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From dKosopedia

Kaho‘olawe, the former military target island that has become a symbol of native Hawaiian activism and cultural rebirth, is the smallest of the eight main Hawaiian islands, approximately 11 miles long, 7 miles wide and 45 square miles in area. The highest point on Kaho'olawe is Lua Makika, with an elevation of 1477 feet above sea level. Part of the County of Maui, Kaho‘olawe has no permanent residents. Located across the channel and in the rain shadow of massive volcano Haleakala, relatively low-lying Kaho‘olawe is presently an arid island.

When Pearl Harbor was attacked, the U.S. government placed the Territory of Hawai'i under martial law and the entire island of Kaho‘olawe was appropriated by the U.S. military for training puposes, which eventually included targeted aerial bombing. The use of Kaho'olawe for target practice lasted from 1941 until 1990. Prior to WWII, Kaho‘olawe had been used for cattle ranching, as a forest reserve, and during the reign of Kamehameha III, was a male penal colony. In prehistory, Kaho‘olawe had small fishing communities and some inland areas were cultivated. There is evidence that Kaho‘olawe's fine-grained basalt was quarried for the making of adzes.

On Jan. 4, 1976, Nine protesters (Emmett Aluli, Kimo Aluli, George Helm, Lind, Ellen Miles, Stephen Morse, Gail Kawaipuna Prejean, Walter Ritte and Karla Villalba) with Protect Kahoolawe Ohana occupy the island. Seven are arrested within hours, but two elude capture and remain on the island for three days. PKO, in the same year, filed suit in federal court to stop the Navy’s use of Kaho‘olawe for military training, to require compliance with a number of new environmental laws and to ensure protection of cultural resources on the island.

In 1977, the United States District Court for the District of Hawaii allowed the Navy’s use of the island to continue, but the Court directed the Navy to prepare an environmental impact statement and complete an inventory of historic sites on the island. On March 9, 1977, two PKO leaders, George Helm and Kimo Mitchell, were lost at sea during an attempt to occupy Kaho‘olawe in symbolic protest.

In 1980, the Navy and the Protect Kahoolawe Ohana entered into a Consent Decree which allowed continued military training on the island, monthly access to the island for the PKO, surface clearance of part of the island, soil conservation, goat eradication and an archeological survey.

On March 18, 1981, the entire island was added to the National Register of Historic Places. At that time, the Kaho‘olawe Archaeological District was noted to contain 544 recorded archaeological or historic sites.

On October 22, 1990, President George H. W. Bush ordered an end to military use of the island. The Department of Defense Appropriations Act for Fiscal Year 1991 established the Kaho‘olawe Island Conveyance Commission to recommend terms and conditions for the conveyance of Kaho‘olawe by the United States government to the State of Hawai‘i.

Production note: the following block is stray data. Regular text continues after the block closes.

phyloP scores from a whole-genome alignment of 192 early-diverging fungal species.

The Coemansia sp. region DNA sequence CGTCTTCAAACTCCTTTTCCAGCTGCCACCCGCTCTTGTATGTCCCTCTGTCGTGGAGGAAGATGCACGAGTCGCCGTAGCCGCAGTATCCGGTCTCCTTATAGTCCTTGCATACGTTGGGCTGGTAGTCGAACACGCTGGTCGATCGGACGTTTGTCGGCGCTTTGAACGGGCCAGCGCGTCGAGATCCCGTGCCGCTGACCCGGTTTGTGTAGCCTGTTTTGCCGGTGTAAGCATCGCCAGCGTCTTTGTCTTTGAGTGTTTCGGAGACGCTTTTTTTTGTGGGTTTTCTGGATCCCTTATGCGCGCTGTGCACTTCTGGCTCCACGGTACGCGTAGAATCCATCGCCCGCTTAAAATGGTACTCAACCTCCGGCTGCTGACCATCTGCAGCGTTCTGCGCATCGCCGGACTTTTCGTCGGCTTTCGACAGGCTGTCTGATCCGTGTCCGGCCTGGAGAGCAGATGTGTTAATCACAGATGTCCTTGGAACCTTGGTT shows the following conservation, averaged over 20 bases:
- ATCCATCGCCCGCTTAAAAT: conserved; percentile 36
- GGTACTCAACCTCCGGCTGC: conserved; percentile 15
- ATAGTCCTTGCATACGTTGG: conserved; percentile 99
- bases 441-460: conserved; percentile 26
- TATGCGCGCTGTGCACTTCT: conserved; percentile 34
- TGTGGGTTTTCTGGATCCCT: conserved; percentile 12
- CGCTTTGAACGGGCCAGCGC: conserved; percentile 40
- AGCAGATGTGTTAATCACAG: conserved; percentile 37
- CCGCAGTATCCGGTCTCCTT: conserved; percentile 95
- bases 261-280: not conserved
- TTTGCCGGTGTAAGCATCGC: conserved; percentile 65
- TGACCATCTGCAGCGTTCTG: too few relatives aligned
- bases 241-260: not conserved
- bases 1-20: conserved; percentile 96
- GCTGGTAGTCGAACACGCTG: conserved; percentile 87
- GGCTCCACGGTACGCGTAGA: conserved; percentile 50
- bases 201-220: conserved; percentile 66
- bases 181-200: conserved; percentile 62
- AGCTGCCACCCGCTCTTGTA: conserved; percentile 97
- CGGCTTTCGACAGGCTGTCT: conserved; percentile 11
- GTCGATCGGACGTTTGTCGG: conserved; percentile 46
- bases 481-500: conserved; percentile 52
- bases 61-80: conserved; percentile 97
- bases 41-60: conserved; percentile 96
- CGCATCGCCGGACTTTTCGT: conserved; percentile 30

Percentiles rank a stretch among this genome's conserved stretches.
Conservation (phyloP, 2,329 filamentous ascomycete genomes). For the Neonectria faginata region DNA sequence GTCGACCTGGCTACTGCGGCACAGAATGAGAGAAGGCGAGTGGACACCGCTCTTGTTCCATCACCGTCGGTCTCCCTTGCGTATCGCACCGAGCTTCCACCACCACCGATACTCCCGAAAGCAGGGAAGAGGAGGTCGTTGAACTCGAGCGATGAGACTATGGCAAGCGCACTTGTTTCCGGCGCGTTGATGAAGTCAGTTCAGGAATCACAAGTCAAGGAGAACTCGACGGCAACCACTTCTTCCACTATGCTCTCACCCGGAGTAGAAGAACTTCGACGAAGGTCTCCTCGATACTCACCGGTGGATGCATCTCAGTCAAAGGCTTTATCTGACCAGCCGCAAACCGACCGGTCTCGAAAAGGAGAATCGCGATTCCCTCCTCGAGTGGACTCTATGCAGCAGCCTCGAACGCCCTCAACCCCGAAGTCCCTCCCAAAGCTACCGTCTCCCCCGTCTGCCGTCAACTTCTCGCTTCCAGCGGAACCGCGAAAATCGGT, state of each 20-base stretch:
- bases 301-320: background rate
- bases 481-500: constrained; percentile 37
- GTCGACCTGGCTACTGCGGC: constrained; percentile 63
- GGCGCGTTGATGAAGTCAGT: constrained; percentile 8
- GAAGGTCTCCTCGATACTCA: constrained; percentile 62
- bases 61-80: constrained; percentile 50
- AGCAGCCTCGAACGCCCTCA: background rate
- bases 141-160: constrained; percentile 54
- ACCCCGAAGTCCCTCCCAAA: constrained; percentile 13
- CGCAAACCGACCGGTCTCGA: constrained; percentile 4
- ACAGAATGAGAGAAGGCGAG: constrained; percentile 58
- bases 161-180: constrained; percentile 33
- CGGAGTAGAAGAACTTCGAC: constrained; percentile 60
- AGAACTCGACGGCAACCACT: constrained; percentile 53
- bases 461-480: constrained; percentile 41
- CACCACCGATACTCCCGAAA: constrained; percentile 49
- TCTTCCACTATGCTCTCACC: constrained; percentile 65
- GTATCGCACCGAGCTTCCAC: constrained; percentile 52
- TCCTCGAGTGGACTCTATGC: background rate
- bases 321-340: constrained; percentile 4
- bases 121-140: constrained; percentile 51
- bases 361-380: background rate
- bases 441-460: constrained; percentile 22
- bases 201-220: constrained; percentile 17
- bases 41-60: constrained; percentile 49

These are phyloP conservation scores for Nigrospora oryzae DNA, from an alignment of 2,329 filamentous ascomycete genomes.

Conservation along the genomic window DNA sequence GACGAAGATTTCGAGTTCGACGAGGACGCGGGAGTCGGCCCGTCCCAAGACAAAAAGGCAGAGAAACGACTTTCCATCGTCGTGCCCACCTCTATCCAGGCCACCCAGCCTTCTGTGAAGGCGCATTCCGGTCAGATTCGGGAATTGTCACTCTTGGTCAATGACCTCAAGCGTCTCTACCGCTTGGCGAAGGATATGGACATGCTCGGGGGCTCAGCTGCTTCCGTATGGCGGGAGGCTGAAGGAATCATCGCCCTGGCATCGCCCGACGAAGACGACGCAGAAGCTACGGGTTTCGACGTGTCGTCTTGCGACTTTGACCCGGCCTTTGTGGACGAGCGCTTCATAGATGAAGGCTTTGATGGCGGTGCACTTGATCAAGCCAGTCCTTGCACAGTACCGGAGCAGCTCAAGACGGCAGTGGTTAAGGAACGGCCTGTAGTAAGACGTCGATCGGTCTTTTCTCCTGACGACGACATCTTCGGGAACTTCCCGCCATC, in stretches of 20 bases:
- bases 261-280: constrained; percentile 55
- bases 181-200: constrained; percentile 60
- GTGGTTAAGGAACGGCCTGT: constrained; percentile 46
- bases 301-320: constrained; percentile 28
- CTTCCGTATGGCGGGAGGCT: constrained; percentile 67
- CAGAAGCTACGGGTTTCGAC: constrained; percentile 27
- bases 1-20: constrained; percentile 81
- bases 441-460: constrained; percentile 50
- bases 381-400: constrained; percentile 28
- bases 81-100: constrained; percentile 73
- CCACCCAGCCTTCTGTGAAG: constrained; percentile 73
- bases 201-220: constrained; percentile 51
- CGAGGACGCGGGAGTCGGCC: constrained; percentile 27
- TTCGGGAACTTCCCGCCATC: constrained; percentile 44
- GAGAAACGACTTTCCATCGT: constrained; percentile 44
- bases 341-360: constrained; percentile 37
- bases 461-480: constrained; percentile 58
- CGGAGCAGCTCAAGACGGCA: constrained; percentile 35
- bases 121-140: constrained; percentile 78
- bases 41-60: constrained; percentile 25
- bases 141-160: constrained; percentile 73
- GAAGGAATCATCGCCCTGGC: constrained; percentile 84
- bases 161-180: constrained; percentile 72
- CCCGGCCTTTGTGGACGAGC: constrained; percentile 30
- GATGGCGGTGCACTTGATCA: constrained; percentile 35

In 1993, Senator Daniel Inouye of Hawaii sponsored Title X of the Fiscal Year 1994 Department of Defense Appropriations Act, directing that the United States convey Kaho‘olawe and its surrounding waters to the State of Hawaii. Title X also established the objective of a “clearance or removal of unexploded ordnance” and environmental restoration of the island, to provide “meaningful safe use of the island for appropriate cultural, historical, archaeological, and educational purposes, as determined by the State of Hawaii.” In turn, the State created the Kahoolawe Island Reserve Commission to exercise policy and management oversight of the Kaho‘olawe Island Reserve. As directed by Title X and in accordance with a required Navy/State of Hawaii Memorandum of Understanding, the Navy transferred title of Kaho`olawe to the State of Hawaii on May 9, 1994.

As required by Title X, the Navy retained access control to the island until clearance and environmental restoration activities were completed, or Nov. 11, 2003, whichever came first. The State agreed to prepare a Use Plan for Kaho’olawe and the Navy agreed to develop a Cleanup Plan based on that use plan and to implement that plan to the extent Congress provided funds for that purpose.

In July 1997, the Navy awarded a contract to the Parsons/UXB Joint Venture to clear ordnance from the island to the extent funds were provided by Congress. After the State and public review of the Navy cleanup plan, Parsons/UXB began their work on the island in November 1998. When the Navy gave control to the State of Hawaii on November 11, 2003, the cleanup of ordnance had not been completed although the U.S. Navy was given $400 million and 10 years to complete the task.

In 1993, the Hawaii State Legislature established the Kaho‘olawe Island Reserve, consisting of "the entire island and its surrounding ocean waters in a two mile (3 km) radius from the shore". By State Law, Kaho‘olawe and its waters can only be used for Native Hawaiian cultural, spiritual and subsistence purposes; fishing; environmental restoration; historic preservation; and education. Commercial uses are prohibited.

The Legislature also created the Kahoolawe Island Reserve Commission (KIRC) to manage the Reserve while it is held in trust for a future Native Hawaiian Sovereignty entity.

External Links

Retrieved from "http://localhost../../../k/a/h/Kahoolawe.html"

This page was last modified 19:02, 25 September 2006 by dKosopedia user Jbet777. Based on work by dKosopedia user(s) Allamakee Democrat. Content is available under the terms of the GNU Free Documentation License.

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